One really cool feature on an iPhone is the ability to block unwanted numbers from calls and text messages. Yesterday, I was cleaning up some items on my phone and noticed I had a blocked message from a Toyota dealership I visited 2 1/2 years ago! They were pushy when my wife and I went in to look at a vehicle, which is what led me to block them to begin with. They refuse to leave me alone and still call me years later. What do they think I am going to do, stop over and buy a Toyota I haven't looked at in two years!? Their quota problem is their problem, not mine. Offer a better product and change your culture and maybe we will talk about a car when I am ready for another car.
These types of sales techniques simply do not work in today’s marketplace. The companies that employ these tactics are the reason sales people get a bad reputation. You should not feel dirty after you transact a sale at any time; if you do the company sold you wrong.
There is a myth out there that some sales people have a silver tongue and can close a deal by their charm or pure relentlessness. However, the world is more savvy than that and the only way to sell in today’s market is to employ the skills we now know are more effective. We have evolved into an education-based culture. This means that we have all the information the sale person has on our smartphone and most likely have already done the research prior to walking in. A sales person should be facilitating a purchase, not selling a product. There is a stark difference.
The most effective sales people in the world are the ones who know how to listen. This skill is overlooked during the hiring process, but the only indicator of long-term success in sales. Sales people who fail to listen to their client are doing several things wrong. Here is a list:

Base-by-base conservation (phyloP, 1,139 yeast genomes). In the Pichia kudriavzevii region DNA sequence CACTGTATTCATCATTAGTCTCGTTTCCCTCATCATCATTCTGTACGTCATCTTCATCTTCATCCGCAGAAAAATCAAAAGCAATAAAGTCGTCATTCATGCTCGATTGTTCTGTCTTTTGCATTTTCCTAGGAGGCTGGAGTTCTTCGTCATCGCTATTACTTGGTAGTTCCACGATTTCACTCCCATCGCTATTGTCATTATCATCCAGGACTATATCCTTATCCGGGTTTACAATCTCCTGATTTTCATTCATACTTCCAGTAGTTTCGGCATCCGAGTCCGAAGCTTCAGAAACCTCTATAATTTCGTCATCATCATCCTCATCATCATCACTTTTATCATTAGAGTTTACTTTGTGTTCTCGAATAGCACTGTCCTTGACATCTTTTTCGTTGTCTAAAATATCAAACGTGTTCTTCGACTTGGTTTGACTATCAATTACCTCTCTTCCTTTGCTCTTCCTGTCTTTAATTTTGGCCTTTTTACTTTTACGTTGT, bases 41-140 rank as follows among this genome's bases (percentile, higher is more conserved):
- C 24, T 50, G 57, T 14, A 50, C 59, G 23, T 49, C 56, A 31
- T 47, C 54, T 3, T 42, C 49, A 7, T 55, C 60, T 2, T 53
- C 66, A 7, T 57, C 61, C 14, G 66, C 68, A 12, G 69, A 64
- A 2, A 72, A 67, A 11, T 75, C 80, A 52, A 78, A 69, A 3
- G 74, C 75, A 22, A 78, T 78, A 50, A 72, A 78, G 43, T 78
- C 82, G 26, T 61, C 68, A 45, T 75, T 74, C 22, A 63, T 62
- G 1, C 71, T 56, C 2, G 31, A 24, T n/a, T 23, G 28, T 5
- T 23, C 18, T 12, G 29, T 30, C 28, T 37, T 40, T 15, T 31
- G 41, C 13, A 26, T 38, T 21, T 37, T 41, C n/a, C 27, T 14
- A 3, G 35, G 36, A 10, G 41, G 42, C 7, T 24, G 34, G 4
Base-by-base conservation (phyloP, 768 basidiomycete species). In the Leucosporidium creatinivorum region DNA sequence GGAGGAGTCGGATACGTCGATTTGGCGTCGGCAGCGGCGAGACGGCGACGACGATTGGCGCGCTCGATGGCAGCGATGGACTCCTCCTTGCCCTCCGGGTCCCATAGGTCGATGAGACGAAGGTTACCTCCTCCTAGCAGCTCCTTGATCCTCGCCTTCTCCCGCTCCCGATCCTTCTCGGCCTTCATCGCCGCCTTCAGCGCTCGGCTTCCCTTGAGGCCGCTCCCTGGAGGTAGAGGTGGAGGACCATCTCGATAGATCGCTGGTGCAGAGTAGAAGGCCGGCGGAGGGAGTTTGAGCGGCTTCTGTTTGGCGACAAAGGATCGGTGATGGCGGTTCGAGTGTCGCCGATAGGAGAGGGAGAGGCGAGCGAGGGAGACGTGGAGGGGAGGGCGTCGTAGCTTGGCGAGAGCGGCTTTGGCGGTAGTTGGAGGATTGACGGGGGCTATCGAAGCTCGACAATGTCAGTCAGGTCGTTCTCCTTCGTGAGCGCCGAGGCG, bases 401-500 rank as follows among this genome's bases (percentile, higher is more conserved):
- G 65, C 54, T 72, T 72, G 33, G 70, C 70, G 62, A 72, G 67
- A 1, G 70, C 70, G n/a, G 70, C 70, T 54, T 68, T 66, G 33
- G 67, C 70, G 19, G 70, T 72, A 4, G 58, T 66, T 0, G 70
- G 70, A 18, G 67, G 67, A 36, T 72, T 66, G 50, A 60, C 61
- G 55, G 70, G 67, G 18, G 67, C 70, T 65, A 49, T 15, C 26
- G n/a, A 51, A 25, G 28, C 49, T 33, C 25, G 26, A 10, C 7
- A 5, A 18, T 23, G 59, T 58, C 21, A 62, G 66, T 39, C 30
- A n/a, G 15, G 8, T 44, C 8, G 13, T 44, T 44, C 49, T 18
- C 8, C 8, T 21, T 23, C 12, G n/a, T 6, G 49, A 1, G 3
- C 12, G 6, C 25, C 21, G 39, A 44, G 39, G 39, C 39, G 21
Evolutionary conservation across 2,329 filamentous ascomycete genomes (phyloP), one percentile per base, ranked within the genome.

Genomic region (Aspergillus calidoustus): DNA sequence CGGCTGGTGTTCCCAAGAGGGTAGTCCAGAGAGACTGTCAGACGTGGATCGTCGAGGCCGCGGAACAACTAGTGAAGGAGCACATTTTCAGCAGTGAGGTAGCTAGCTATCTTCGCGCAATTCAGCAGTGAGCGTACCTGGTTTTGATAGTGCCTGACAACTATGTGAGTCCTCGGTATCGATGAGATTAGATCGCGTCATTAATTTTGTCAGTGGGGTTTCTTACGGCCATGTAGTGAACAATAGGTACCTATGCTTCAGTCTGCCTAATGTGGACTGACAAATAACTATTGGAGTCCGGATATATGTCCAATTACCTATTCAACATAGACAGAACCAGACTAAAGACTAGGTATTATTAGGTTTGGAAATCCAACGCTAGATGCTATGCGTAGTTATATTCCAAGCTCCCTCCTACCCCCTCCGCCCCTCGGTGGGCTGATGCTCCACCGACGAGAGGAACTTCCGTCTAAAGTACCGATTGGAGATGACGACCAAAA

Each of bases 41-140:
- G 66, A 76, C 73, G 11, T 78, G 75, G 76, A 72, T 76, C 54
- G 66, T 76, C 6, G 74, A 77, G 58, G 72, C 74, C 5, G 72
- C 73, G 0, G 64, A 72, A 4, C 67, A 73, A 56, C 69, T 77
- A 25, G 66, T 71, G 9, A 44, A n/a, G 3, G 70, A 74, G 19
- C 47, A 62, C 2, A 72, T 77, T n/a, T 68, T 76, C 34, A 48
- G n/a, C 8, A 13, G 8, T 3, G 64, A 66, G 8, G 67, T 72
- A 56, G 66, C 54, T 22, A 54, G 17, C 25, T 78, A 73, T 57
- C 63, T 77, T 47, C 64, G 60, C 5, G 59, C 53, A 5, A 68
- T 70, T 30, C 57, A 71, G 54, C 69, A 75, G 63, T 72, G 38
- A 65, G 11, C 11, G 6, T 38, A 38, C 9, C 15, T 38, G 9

- They are frustrating their client by not offering the solutions that they are actually looking for. There are very few situations where a canned solution will satisfy someone’s exact business needs. People need flexibility and customizable products. They may need this feature, or that feature, but maybe not two of the other features. That is okay, just don’t demonstrate them; it doesn’t mean you will lose the sale. My car came with a tow hitch which I will probably never use; it didn't stop me from buying the car. I have spent my share of time on product demos where I was clear on my objective upfront, only to have to be subjected to pointless feature demonstrations on things I would never use. Even though I let the person know I wasn't interested in that ahead of time, the scripted demo continued and they lost my interest to email or the coffee machine. If a sales person is unable to adapt and think outside of the box, then their batting average will be considerably lower than the ones who listen. It all goes back to listening and then responding, not dictating the needs.
- Educate, don't pester. This is the key! When someone contacts you with an interest in a product, start to understand their needs and what they are looking for. As the process plays out, spend time serving their needs and not your own. Don’t pester a client, only ask how you can be of service. Send them supporting information and even competitive data, if necessary. Give them all the tools they need to make a decision and you will earn the sale as well as their respect. Don’t ever be afraid to compliment a competing product for features that are better. Ignoring them or lying about the benefits will only turn people away. Tesla, for example, is a really fast car and it has a lot of great features. The Corvette is not as fast, and never will be, because of a number of factors, but it has an engine and runs on fuel that is abundantly available. If you are selling a Corvette don’t try and compete with Tesla on speed, compete on engine performance and distance. Nearly every product has its own benefits; don’t try and be something you aren’t.